Paper in Applied Cognitive
- Pauline Howie, Melanie Sheehan, Tayebeh Mojarrad and Monika
Wrzesinska (2004). 'Undesirable' and 'desirable' shifts in children's
responses to repeated questions: Age differences in the effect
of providing a rationale for repetition. Applied Cognitive
Psychology, 18: 1161 - 80.
This study examined factors influencing children's tendency to
shift responses when questions are repeated within an interview.
Forty nine 4-5-year-olds and 40 7-8-year-olds were questioned about
a video they had seen, with questions repeated by the same or a
different interviewer. Half the children were given a rationale
for question repetition, and half were not. Overall, the older children
shifted less than the younger children, and, unlike the younger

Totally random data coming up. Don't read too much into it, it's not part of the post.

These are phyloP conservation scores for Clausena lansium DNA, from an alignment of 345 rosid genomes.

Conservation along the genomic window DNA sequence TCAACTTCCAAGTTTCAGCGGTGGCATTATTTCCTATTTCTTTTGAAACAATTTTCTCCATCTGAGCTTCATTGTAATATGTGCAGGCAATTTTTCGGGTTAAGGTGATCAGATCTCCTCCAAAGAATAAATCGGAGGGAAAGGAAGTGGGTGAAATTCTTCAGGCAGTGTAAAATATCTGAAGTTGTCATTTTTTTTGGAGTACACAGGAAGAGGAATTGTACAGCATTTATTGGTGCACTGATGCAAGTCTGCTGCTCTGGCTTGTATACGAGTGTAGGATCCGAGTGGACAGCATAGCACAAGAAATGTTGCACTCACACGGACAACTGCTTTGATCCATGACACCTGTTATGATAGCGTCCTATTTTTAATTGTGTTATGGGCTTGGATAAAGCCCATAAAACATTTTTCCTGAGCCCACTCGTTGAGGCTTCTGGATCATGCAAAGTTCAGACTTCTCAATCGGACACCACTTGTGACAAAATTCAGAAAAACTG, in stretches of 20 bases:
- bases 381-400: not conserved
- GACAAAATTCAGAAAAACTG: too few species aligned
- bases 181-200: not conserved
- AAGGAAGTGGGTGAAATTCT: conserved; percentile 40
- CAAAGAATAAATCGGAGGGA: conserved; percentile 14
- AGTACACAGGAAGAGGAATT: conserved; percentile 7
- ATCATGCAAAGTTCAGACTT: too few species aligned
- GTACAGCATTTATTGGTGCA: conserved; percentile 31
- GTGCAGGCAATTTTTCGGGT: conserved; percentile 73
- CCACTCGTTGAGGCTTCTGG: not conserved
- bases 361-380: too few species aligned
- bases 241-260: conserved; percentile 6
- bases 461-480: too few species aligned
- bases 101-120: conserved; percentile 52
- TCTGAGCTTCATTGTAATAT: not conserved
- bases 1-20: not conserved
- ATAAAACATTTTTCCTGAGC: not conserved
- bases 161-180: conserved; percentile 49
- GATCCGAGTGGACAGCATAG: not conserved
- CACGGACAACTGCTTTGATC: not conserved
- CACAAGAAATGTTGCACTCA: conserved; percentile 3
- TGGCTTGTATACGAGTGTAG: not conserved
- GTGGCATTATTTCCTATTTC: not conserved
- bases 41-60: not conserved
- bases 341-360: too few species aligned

children, more to misleading than unbiased questions. The rationale
did not affect overall shifting, but reduced the probability of
'undesirable' shifts (towards inaccuracy) in the younger children,
and increased 'desirable' shifts (towards accuracy) at both ages.
In the younger children, the rationale reduced total number of shifts,
but only with the same interviewer, while in the older children
the reverse applied. The results suggest developmental progression
in the relative contributions of memorial and social/motivational
factors to shifting. Implications for investigative interviewing
with children are discussed.